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Friday, 15 December 1905


Mr LEE (Cowper) - I move -

That the following new clause be inserted : - "42A. - After section one hundred and fifty- three A, the following section is inserted : - 153B. - (1) Notwithstanding anything in this Act, if both Houses of the Parliament by a resolution approve of a system of voting by means of voting machines described in such resolution, the polling at any prescribed polling-places may subject to regulations be conducted by means of such voting machines instead of by ballot-papers.

(2)   After the passing of such resolution the Go vernor-General may make regulations prescribing all matters necessary or convenient to be prescribed for carrying out or giving effect to the system of voting by means of such voting machines.

(3)   Such regulations shall in particular provide for-

(a)   The secrecy of the voting;

(b)   The prevention of fraud ; and

(c)   The polling-places at which the polling shall be conducted by means of the voting machines.

(4)   Regulations made in pursuance of this section shall not have any force until they have been laid before both Houses of the Parliament for. thirty days or, if within that time a resolution has been proposed in either House of the Parliament to disapprove of the regulations, until the motion for the resolution has been disposed of.

(5)   If a resolution disapproving of them is passed by either House of the Parliament the regulations shall be of no effect."

There are now gentlemen in various States who are devoting their attention to the perfecting of voting machines, and if machines are invented which will properly and expeditiously record votes, without the violation of the secrecy of the ballot, and in such a manner that fraud can be prevented, I think that we should make provision for allowing them to be used. The use of these machines is not made mandatory by the proposed new clause, and cannot take place until it has been authorized by a resolution passed by both Houses of Parliament. I understand that the Minister will accept my amendment.

Mr. GROOM(Darling Downs - Minister of Home Affairs). - I am prepared to accept (he amendment if it is in order. It provides, in effect, that if, after thorough investigation by experts, and, I presume, a trial under very harsh and rigorous conditions, a machine is discovered which will fulfil the conditions essential for the proper conduct of a ballot, it may be used in an election, if its use is authorized by a resolution of Parliament.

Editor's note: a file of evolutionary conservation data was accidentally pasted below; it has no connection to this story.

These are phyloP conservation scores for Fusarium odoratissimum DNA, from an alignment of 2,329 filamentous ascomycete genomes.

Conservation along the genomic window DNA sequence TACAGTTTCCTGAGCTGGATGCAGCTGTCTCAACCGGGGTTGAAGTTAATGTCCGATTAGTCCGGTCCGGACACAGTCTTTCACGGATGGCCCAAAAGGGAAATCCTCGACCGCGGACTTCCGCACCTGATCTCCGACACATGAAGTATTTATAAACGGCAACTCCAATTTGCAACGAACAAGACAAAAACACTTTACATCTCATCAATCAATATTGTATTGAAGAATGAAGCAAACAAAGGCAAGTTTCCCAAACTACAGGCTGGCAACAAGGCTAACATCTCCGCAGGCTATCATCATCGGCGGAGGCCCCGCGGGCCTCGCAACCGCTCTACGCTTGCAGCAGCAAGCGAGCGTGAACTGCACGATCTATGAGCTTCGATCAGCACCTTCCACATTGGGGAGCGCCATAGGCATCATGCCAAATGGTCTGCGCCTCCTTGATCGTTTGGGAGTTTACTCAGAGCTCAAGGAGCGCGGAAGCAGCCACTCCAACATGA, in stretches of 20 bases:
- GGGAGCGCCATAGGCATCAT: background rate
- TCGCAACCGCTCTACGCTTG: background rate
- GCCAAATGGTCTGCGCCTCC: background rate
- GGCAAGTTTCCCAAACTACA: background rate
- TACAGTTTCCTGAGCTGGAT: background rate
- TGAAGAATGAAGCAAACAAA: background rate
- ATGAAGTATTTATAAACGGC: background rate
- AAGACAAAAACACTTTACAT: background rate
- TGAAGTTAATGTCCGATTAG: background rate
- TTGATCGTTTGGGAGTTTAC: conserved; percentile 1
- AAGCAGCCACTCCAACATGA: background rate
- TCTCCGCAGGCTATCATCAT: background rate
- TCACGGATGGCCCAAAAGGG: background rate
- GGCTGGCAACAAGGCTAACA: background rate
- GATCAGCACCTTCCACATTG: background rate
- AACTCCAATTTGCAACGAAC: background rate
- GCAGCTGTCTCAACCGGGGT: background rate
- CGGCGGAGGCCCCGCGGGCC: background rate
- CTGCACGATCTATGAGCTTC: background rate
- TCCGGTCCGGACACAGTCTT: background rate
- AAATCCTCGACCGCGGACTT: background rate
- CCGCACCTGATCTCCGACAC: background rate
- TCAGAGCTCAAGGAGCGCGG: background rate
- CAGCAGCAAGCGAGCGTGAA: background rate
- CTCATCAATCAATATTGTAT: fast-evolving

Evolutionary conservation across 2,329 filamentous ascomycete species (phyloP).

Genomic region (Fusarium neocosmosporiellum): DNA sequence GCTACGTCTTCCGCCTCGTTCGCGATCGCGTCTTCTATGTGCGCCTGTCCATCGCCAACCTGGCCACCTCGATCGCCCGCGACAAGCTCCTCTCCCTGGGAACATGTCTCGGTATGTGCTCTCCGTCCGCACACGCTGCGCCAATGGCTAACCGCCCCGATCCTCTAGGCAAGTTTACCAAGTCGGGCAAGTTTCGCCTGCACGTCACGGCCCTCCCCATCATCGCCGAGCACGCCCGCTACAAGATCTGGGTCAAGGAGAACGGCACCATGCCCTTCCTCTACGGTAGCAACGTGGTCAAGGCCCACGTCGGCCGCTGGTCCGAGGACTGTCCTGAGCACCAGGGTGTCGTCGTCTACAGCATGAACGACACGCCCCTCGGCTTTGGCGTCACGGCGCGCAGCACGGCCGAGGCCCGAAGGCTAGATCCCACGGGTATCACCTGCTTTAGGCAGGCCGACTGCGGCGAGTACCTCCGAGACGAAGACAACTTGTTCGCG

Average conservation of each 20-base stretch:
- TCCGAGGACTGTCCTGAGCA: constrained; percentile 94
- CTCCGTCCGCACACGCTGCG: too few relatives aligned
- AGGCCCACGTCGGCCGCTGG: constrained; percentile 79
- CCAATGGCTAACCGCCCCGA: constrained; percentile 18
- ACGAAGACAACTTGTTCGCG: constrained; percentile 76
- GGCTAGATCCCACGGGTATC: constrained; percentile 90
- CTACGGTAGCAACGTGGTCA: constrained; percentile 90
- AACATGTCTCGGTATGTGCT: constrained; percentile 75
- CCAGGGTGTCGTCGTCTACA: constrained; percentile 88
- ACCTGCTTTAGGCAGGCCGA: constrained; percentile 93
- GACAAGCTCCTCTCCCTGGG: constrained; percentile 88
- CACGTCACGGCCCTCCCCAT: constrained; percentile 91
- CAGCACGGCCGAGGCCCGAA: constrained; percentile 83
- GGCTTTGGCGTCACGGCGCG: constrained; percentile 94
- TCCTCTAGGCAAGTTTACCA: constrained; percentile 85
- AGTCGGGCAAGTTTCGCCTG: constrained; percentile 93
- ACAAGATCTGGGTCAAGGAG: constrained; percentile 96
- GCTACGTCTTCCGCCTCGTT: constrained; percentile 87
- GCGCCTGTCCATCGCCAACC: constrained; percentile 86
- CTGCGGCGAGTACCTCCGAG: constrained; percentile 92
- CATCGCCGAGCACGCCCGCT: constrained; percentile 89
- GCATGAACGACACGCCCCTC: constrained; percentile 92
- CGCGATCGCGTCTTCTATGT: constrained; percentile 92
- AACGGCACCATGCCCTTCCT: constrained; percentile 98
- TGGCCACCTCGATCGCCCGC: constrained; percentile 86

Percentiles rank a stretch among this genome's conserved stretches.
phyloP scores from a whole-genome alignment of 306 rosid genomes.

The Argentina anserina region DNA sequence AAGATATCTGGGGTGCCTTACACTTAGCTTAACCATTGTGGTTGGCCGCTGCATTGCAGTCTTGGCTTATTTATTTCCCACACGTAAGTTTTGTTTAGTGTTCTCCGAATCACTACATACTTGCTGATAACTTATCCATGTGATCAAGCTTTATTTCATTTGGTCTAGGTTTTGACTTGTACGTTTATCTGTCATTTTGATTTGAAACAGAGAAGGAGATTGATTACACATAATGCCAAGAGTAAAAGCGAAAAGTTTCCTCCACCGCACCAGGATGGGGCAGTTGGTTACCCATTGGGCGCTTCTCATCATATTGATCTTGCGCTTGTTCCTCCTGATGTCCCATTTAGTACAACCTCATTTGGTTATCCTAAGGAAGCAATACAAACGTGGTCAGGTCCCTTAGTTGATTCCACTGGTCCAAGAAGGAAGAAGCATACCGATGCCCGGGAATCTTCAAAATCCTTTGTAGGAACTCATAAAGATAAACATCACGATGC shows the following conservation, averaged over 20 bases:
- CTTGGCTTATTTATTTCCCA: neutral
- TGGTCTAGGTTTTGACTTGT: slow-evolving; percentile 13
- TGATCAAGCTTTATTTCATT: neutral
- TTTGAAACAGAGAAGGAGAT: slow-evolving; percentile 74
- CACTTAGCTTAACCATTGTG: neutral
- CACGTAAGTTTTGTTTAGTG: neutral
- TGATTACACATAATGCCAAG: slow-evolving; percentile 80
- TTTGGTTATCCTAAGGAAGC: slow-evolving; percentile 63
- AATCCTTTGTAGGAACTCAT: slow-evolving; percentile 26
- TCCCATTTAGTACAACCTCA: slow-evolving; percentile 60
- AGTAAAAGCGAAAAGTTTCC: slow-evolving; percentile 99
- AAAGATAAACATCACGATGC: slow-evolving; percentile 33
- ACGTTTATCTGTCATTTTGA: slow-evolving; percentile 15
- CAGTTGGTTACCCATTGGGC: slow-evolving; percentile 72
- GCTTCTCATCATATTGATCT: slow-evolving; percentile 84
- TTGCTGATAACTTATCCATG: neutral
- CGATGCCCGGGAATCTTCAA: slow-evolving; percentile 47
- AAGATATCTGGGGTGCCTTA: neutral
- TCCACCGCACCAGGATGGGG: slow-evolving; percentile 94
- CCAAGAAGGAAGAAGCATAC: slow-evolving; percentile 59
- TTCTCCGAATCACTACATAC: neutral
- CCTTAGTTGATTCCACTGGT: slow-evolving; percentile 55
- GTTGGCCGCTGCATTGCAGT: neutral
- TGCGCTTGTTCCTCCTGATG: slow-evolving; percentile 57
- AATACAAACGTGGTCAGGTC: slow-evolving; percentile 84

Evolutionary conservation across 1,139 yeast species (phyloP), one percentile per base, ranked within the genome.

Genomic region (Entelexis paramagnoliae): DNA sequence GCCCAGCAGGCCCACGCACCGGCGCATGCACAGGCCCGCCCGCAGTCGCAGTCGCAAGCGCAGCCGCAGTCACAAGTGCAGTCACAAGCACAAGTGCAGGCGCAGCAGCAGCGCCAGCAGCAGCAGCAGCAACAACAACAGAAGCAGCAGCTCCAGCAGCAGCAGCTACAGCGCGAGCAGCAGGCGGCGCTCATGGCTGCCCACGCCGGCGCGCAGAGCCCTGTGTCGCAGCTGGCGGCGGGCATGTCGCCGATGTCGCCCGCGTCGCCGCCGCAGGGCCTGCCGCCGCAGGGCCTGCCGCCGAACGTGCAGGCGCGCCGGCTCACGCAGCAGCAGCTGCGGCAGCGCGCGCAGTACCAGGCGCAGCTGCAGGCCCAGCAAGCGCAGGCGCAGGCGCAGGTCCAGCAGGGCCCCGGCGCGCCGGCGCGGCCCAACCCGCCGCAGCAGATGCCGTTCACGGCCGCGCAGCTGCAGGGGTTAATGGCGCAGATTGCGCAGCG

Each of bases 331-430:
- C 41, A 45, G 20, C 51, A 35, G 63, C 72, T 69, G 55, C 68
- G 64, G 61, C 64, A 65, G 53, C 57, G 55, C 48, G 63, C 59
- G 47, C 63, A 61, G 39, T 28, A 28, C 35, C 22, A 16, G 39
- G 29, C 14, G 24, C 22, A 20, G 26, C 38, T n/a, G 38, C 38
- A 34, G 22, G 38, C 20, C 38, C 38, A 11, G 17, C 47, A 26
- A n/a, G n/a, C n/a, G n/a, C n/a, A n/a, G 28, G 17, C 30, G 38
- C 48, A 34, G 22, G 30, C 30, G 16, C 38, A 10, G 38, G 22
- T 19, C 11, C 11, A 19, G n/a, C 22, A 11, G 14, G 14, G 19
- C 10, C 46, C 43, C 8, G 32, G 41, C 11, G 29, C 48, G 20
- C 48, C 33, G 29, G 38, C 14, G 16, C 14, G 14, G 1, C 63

Mr Thomas - The passing of the authorizing resolution would be equivalent to the introduction and passing of an amending Bill.


Mr GROOM - Yes. Four or five voting machines have already been submitted to the Department. They are all Australian inventions, and exceedingly ingenious, though I need not particularize their methods of working, because I think that honorable members have seen many of them. I confess that, to my mind, there are many difficulties in the way of using machines for the registration of votes. In the first place, they can be used only in large centres of population, because the Commonwealth could not afford to supply them to every outlying polling-place. This would have the effect of complicating our electoral arrangements by introducing different systems. Then, again, as has been recently shown in Victoria, machines can be manipulated, without the manipulation leaving any record by which the wrongdoer can be traced, or its being even discovered that any wrong has been done.


Mr Chanter - The human machine can be manipulated, too.


Mr GROOM - Yes; but in that case detection of the offenceis more probable. The Electoral Committee recommended that it was worth while investigating the working of voting machines. The evidence given to us on the subject was that they have been used satisfactorily in large centres in the United States, recording the votes polled accurately and expeditiously. But the Department is not yet in a position to confidently recommend the adoption of any machine here, even if the use of machines were sanctioned by Parliament. I fear tEa't the amendment is beyond the scope of the Bill, because the principal Act, which we are seeking to amend, provides for voting by means of ballot-papers, which is essentially different from the recording of votes by machines.







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